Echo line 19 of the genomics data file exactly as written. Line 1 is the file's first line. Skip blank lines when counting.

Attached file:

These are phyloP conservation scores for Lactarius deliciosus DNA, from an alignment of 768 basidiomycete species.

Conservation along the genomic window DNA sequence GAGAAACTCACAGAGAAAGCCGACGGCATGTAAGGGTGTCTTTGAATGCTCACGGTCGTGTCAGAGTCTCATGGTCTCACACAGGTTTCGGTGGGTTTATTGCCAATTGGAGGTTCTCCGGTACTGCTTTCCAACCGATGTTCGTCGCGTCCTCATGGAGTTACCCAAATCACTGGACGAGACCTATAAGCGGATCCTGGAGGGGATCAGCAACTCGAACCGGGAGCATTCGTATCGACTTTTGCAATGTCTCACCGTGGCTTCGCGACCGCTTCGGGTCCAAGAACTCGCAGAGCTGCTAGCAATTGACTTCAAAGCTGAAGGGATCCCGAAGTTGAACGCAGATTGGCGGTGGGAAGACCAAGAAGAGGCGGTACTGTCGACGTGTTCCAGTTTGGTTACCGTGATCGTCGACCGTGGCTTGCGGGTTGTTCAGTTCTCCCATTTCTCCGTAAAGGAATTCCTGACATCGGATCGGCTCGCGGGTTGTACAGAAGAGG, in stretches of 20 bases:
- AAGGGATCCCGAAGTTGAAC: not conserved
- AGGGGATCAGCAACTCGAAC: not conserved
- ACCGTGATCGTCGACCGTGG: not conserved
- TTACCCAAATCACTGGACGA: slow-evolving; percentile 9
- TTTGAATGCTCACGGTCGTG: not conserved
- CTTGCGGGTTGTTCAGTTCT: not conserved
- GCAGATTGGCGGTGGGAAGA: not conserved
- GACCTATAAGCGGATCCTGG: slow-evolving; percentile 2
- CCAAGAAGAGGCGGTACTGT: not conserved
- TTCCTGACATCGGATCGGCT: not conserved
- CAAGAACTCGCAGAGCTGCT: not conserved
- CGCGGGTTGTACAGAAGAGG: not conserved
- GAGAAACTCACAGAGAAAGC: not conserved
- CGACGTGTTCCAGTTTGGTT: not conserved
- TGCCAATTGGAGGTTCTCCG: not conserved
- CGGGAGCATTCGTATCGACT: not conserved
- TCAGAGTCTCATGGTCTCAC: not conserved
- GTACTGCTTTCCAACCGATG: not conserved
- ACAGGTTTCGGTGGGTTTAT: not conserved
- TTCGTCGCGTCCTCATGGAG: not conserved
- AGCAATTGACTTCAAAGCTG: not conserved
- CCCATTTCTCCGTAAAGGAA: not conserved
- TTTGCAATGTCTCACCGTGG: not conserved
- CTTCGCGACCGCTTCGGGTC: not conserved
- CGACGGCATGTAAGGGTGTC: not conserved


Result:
- TCAGAGTCTCATGGTCTCAC: not conserved